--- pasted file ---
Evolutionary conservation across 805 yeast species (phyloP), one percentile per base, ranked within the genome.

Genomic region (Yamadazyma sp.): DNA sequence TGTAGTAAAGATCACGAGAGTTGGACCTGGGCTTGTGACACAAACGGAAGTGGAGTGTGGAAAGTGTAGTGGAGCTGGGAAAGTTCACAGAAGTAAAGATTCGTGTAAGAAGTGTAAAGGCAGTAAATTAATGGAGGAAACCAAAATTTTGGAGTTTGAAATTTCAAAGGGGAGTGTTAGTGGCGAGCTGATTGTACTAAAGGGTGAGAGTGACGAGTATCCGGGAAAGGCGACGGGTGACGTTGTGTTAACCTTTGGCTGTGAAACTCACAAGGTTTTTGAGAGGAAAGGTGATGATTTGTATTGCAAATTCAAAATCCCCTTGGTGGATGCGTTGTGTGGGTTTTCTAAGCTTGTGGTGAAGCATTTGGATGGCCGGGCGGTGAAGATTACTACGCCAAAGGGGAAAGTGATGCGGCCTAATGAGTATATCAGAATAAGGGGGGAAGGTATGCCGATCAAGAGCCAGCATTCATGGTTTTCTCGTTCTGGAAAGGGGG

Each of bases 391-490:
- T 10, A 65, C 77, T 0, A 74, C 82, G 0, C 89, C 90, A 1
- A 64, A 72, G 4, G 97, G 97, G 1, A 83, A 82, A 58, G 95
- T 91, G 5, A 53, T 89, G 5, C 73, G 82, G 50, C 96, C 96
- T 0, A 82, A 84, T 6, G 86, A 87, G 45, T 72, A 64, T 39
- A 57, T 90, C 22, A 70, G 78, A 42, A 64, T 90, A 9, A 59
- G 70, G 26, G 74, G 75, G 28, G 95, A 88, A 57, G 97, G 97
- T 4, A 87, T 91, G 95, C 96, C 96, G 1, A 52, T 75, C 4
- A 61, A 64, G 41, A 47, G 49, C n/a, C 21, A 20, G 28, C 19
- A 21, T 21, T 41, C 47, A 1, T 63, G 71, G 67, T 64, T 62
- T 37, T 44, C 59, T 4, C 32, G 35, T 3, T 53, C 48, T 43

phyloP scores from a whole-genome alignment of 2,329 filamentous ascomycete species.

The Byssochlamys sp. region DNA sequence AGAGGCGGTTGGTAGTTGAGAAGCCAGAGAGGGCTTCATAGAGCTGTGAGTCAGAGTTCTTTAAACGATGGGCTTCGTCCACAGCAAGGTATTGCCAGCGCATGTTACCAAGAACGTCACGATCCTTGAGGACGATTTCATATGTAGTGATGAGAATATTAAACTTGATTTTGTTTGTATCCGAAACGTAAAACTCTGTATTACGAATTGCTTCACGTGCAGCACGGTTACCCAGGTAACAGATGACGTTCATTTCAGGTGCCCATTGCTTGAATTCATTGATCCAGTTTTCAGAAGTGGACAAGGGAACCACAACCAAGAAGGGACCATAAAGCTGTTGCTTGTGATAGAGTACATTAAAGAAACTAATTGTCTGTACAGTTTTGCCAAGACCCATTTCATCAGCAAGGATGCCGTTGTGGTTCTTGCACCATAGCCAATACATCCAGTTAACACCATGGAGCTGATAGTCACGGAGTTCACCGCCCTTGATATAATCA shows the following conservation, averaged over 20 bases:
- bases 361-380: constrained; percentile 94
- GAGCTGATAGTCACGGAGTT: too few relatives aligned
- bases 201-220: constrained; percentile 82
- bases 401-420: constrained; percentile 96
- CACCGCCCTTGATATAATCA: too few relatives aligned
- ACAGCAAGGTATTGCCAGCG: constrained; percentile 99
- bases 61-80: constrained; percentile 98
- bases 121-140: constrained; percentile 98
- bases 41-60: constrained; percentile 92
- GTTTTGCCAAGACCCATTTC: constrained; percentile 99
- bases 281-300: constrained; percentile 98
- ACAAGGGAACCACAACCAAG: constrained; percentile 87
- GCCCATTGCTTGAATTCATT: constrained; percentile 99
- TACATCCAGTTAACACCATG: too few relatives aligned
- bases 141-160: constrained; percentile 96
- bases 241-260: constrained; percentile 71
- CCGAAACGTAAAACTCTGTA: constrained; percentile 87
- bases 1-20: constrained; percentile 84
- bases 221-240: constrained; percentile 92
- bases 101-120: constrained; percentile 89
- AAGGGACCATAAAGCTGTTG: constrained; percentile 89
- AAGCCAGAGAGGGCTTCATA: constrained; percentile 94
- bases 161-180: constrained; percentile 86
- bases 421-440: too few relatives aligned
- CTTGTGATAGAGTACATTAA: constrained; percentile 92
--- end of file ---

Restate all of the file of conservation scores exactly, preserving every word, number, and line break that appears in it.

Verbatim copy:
Evolutionary conservation across 805 yeast species (phyloP), one percentile per base, ranked within the genome.

Genomic region (Yamadazyma sp.): DNA sequence TGTAGTAAAGATCACGAGAGTTGGACCTGGGCTTGTGACACAAACGGAAGTGGAGTGTGGAAAGTGTAGTGGAGCTGGGAAAGTTCACAGAAGTAAAGATTCGTGTAAGAAGTGTAAAGGCAGTAAATTAATGGAGGAAACCAAAATTTTGGAGTTTGAAATTTCAAAGGGGAGTGTTAGTGGCGAGCTGATTGTACTAAAGGGTGAGAGTGACGAGTATCCGGGAAAGGCGACGGGTGACGTTGTGTTAACCTTTGGCTGTGAAACTCACAAGGTTTTTGAGAGGAAAGGTGATGATTTGTATTGCAAATTCAAAATCCCCTTGGTGGATGCGTTGTGTGGGTTTTCTAAGCTTGTGGTGAAGCATTTGGATGGCCGGGCGGTGAAGATTACTACGCCAAAGGGGAAAGTGATGCGGCCTAATGAGTATATCAGAATAAGGGGGGAAGGTATGCCGATCAAGAGCCAGCATTCATGGTTTTCTCGTTCTGGAAAGGGGG

Each of bases 391-490:
- T 10, A 65, C 77, T 0, A 74, C 82, G 0, C 89, C 90, A 1
- A 64, A 72, G 4, G 97, G 97, G 1, A 83, A 82, A 58, G 95
- T 91, G 5, A 53, T 89, G 5, C 73, G 82, G 50, C 96, C 96
- T 0, A 82, A 84, T 6, G 86, A 87, G 45, T 72, A 64, T 39
- A 57, T 90, C 22, A 70, G 78, A 42, A 64, T 90, A 9, A 59
- G 70, G 26, G 74, G 75, G 28, G 95, A 88, A 57, G 97, G 97
- T 4, A 87, T 91, G 95, C 96, C 96, G 1, A 52, T 75, C 4
- A 61, A 64, G 41, A 47, G 49, C n/a, C 21, A 20, G 28, C 19
- A 21, T 21, T 41, C 47, A 1, T 63, G 71, G 67, T 64, T 62
- T 37, T 44, C 59, T 4, C 32, G 35, T 3, T 53, C 48, T 43

phyloP scores from a whole-genome alignment of 2,329 filamentous ascomycete species.

The Byssochlamys sp. region DNA sequence AGAGGCGGTTGGTAGTTGAGAAGCCAGAGAGGGCTTCATAGAGCTGTGAGTCAGAGTTCTTTAAACGATGGGCTTCGTCCACAGCAAGGTATTGCCAGCGCATGTTACCAAGAACGTCACGATCCTTGAGGACGATTTCATATGTAGTGATGAGAATATTAAACTTGATTTTGTTTGTATCCGAAACGTAAAACTCTGTATTACGAATTGCTTCACGTGCAGCACGGTTACCCAGGTAACAGATGACGTTCATTTCAGGTGCCCATTGCTTGAATTCATTGATCCAGTTTTCAGAAGTGGACAAGGGAACCACAACCAAGAAGGGACCATAAAGCTGTTGCTTGTGATAGAGTACATTAAAGAAACTAATTGTCTGTACAGTTTTGCCAAGACCCATTTCATCAGCAAGGATGCCGTTGTGGTTCTTGCACCATAGCCAATACATCCAGTTAACACCATGGAGCTGATAGTCACGGAGTTCACCGCCCTTGATATAATCA shows the following conservation, averaged over 20 bases:
- bases 361-380: constrained; percentile 94
- GAGCTGATAGTCACGGAGTT: too few relatives aligned
- bases 201-220: constrained; percentile 82
- bases 401-420: constrained; percentile 96
- CACCGCCCTTGATATAATCA: too few relatives aligned
- ACAGCAAGGTATTGCCAGCG: constrained; percentile 99
- bases 61-80: constrained; percentile 98
- bases 121-140: constrained; percentile 98
- bases 41-60: constrained; percentile 92
- GTTTTGCCAAGACCCATTTC: constrained; percentile 99
- bases 281-300: constrained; percentile 98
- ACAAGGGAACCACAACCAAG: constrained; percentile 87
- GCCCATTGCTTGAATTCATT: constrained; percentile 99
- TACATCCAGTTAACACCATG: too few relatives aligned
- bases 141-160: constrained; percentile 96
- bases 241-260: constrained; percentile 71
- CCGAAACGTAAAACTCTGTA: constrained; percentile 87
- bases 1-20: constrained; percentile 84
- bases 221-240: constrained; percentile 92
- bases 101-120: constrained; percentile 89
- AAGGGACCATAAAGCTGTTG: constrained; percentile 89
- AAGCCAGAGAGGGCTTCATA: constrained; percentile 94
- bases 161-180: constrained; percentile 86
- bases 421-440: too few relatives aligned
- CTTGTGATAGAGTACATTAA: constrained; percentile 92